Rob McCallum knew the search for his mom could be an emotional one.
What he didn’t know was what his journey would mean for so many others.
Making its way across the international film festival circuit, McCallum’s documentary Missing Mom, has received a surprising number of accolades, but what has made the biggest impact on the filmmaker are the personal stories and emails coming directly from fans.
“Even greater than anything we’ve gotten are some of the messages of people reaching out saying they saw the film . . . and now they’re picking up the phone to call their dad they haven’t talked to in 10 years,” he said. “Fact is everybody’s got a mom, and that’s really the huge central theme of the film. We just really want to showcase that this is a global story and not just something that’s confined to an anomaly in southwestern Ontario. So, it’s good — it’s vindication.”
The film follows McCallum and his brother Christopher Byford as they attempt to find their mom, Terri Lee Parker, who vanished in 1990.
Though the project was met with early criticism from McCallum’s family, the pair pushed on along with help from co-director Jordan C. Morris.
“It’s been tough because the family wasn’t always on board with what the film was, especially with the trailer coming out,” McCallum explained. “After they saw the film there was more understanding of course, and this just further goes to tell how important it is to stick with what you believe in.”
So far Missing Mom has been accepted into seven festivals, four of which have already screened the film in Atlanta, Miami and San Diego, earning the team a pair of honours for Best Documentary, along with awards for Best Director as well as Artistic and Technical Merit.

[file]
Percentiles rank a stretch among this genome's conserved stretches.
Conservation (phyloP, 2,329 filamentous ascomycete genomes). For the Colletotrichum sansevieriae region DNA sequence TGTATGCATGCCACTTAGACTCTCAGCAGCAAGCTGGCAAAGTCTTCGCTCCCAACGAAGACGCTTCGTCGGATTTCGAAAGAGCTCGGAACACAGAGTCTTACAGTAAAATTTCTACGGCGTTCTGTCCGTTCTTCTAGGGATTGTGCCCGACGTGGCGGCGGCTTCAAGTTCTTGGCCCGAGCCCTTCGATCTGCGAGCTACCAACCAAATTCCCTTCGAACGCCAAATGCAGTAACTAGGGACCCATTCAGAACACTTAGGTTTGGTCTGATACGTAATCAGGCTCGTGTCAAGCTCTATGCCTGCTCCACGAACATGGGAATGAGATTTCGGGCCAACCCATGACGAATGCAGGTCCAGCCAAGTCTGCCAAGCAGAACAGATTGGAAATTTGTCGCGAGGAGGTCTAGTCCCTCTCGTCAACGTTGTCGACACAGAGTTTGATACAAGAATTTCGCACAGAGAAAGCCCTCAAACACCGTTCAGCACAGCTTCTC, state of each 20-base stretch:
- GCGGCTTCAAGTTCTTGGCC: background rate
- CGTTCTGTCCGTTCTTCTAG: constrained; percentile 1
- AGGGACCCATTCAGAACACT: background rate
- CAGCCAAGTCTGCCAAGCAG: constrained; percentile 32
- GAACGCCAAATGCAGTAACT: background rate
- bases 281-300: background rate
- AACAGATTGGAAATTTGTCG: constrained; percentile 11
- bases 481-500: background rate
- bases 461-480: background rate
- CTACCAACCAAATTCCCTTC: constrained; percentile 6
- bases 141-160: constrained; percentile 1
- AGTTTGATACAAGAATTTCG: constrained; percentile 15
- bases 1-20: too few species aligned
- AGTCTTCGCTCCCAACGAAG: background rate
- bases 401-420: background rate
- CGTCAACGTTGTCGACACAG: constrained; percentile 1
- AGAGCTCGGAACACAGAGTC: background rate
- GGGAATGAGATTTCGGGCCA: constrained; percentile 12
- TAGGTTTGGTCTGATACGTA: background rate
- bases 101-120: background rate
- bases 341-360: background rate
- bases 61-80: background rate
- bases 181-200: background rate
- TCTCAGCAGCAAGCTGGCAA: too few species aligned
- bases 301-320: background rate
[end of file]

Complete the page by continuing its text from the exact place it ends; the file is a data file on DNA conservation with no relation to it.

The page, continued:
It’s even broken onto the global stage, taking home Best Foreign Documentary at the Copenhagen International film festival, and is currently playing in Auckland, NZ. Londoners looking to watch Missing Mom on the big screen will be able to catch it during the Forest City Film Festival Nov. 11-13.
Add to all that talks with major distributors all over the world, and McCallum couldn’t be happier so many people are getting the chance to share his story.
“The biggest thing the awards are doing is getting people more interested in watching it,” he said. “You throw something on Facebook or Twitter and people think it’s cool, but when you start seeing this rollercoaster of accolades we’ve been fortunate enough to get, people get interested.”
That interest is what has brought more and more personal stories to the forefront, from viewers all over the world.
For McCallum, getting the chance to help people rediscover their past, or find comfort in knowing there are other people out there with stories just like theirs, is a great feeling and has made all the hard work worthwhile.
“It’s actually making a difference and that’s better than any distribution deal, shiny thing on the shelf, or framed plaque on the wall,” he said, adding the 1950s ideal of a white picket fence, Leave it to Beaver family is something that rarely exists these days, and people need to stop feeling bad about it. “We want to pretend it does, so we feel guilty when we’re not in that “normal” situation. We shouldn’t feel guilty, we should explore it — my hope is this film continues to help people find the strength to do that.”